Microsoft Learned from MINDSET — So Can We

In Rich Karlgaard’s recent Forbes column, he recommends three books for vacation reading. While vacation is over for most of us, I was struck by the longevity of one of his recommendations. Karlgaard referenced the success of Microsoft since Satya Nadella has taken over as CEO and noted the recent conversation he and other colleagues had with him. He learned that Nadella has been heavily influenced by Dr. Carol Dweck’s book Mindset. Dweck believes the success of individuals is largely explained by whether we have a fixed or growth mindset and cites decades of research in support of her theory. She describes a fixed mindset as a belief system that one’s qualities, abilities, and indeed intelligence, are “carved in stone.” Thus, they cannot be significantly altered by experience, environment, hard work, etc. Conversely, Dweck describes the growth mindset as a belief system that one is able to improve basic qualities and abilities through personal effort and perspective.

There are three fundamental principles we can use from Mindset on our own journeys to sustainable excellence that explain why it continues to influence so many successful people far beyond its 2006 publication.


Excellence is Simple

What? I thought being excellent involved hard work, dedication, years of practice and all that other stuff I read. That’s true, but the fundamentals of being excellent are simple. I didn’t say easy, I said simple. When I consult with a business that has a twenty page strategic plan I know they don’t get it. They are more fascinated with the prestige of the consulting firm they paid hundreds of thousands of dollars to than whether the plan is concise, motivational, easily explainable to employees and executable. When I am meeting with an athletic team and I see the players’ eyes glaze over as the coach attempts to explain a play, I know the coach doesn’t get it. More personally, and hopefully more humorous, when a mechanic shows me the part that he/she replaced on my car and expects me to understand how that works, they don’t get it. I’m a customer, not a mechanic. If I understood the anatomy of the part, I could fix my car myself!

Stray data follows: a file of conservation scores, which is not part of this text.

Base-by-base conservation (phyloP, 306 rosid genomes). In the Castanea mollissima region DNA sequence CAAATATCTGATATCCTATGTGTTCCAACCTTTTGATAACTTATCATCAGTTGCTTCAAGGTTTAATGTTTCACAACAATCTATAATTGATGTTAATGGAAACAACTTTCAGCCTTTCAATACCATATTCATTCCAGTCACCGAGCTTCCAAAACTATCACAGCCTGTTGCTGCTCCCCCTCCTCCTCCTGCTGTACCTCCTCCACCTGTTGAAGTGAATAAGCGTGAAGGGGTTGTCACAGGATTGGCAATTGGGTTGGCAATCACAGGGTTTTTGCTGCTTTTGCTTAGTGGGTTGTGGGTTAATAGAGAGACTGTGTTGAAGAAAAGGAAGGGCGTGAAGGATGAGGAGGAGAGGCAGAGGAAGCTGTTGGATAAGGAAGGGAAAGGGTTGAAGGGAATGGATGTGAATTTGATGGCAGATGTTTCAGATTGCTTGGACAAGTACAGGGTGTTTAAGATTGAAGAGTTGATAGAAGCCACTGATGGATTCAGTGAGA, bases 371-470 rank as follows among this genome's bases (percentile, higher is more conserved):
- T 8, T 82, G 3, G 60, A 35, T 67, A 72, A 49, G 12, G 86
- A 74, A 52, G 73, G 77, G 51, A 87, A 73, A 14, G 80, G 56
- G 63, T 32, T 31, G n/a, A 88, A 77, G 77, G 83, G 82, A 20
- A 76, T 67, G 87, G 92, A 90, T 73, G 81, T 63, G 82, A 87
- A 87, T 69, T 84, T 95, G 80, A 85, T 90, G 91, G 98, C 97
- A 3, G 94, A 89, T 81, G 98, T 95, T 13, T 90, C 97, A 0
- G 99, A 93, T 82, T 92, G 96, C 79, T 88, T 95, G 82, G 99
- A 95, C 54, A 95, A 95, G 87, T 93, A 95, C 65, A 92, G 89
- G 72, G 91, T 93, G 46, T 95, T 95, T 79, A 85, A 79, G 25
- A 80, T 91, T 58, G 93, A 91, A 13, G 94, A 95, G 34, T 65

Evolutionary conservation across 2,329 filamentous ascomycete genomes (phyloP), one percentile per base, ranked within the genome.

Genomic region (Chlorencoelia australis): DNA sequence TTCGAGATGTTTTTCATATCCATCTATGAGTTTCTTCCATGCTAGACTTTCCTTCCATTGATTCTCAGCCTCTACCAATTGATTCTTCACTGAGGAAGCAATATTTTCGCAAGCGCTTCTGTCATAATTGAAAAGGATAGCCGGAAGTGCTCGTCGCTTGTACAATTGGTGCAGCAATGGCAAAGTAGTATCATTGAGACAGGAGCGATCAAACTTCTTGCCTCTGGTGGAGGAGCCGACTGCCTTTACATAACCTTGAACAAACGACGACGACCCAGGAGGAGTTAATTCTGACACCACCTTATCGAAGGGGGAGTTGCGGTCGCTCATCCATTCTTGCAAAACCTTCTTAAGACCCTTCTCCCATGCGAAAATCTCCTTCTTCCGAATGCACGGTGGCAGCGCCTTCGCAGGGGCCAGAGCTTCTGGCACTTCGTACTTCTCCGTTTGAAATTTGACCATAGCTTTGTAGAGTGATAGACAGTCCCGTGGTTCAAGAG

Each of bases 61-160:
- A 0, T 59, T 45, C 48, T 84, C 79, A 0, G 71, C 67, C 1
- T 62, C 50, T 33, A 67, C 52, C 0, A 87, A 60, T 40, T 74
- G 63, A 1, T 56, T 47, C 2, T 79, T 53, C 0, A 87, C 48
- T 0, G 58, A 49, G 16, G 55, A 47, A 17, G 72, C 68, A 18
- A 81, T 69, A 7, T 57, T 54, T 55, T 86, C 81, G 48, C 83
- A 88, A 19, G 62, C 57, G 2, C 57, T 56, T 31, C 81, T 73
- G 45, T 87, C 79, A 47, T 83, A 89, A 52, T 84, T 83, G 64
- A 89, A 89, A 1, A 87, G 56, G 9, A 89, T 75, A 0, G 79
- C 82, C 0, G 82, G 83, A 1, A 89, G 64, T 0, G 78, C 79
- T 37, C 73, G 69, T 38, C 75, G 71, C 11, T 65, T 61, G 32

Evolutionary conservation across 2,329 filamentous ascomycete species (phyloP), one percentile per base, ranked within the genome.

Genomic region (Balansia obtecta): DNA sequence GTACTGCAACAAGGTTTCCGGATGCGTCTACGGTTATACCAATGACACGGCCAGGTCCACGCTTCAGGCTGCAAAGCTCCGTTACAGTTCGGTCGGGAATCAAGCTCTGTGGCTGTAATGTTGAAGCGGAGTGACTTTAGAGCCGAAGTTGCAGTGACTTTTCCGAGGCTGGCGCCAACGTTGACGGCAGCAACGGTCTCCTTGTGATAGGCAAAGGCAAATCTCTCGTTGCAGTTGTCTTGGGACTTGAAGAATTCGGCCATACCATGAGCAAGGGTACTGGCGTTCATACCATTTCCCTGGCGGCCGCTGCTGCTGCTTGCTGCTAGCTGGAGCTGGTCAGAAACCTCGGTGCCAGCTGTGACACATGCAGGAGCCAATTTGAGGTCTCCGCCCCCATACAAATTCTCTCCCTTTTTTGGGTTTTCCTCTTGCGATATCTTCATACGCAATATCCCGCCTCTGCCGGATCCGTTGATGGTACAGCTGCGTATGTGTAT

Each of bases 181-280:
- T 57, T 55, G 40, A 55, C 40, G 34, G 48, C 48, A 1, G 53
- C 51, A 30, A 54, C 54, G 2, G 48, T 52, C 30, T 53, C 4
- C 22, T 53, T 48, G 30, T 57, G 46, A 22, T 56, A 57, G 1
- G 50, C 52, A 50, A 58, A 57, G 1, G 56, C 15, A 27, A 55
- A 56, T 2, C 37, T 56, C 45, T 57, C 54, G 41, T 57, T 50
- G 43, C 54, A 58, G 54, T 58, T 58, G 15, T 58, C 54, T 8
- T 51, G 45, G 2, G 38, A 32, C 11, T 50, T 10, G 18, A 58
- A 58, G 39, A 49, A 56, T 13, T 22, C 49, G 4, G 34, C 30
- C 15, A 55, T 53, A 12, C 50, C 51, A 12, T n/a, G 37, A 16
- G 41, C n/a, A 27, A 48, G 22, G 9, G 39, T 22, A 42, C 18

Excellence Requires Adjustment

A fundamental concept of the growth mindset is adjustment to circumstances. Dweck describes many examples of failure in various arenas throughout her book. The growth mindset views failure and challenge as opportunities for learning and improvement. On the contrary, the fixed mindset views failure as damning evidence that one is not good enough, worthy enough or possesses the necessary skills for success. As a result, fixed mindset individuals often blame circumstances or others for their failure and deprive themselves of the rich opportunities for learning which come from adjusting one’s techniques, approach or perspective. If you are challenging yourself at the highest level possible, failure in some form is inevitable. The only way you avoid falling short at times is to perform or compete at a level below your ultimate capability. Who wants to live that way?

Excellence Demands Objectivity

In order to be capable of Dr. Dweck’s growth mindset, you must be able to separate your performance on any given day from your self-esteem and/or identity. I have worked with many athletes, executives and other performers over the years who are not able to do this. As a result, their mood, emotional health and relationships nosedive following a bad performance. The key to avoiding this free fall is “thinking like a scientist.” You must look at any performance as nothing more than data. You must not let a poor performance affect the way you fundamentally view yourself, your capability and your potential. The caveat being you must be able to put in the continued work to improve on negative performances. If your performance is nothing more than data, you use it to evaluate and improve. If you remove this objective view, your performance will dictate how you ultimately feel about yourself as a person.

I believe the fundamental reason Mindset continues to influence great performers is the focus on simplicity, objectivity and continual adjustment. These principles will guide your path to sustainable excellence.

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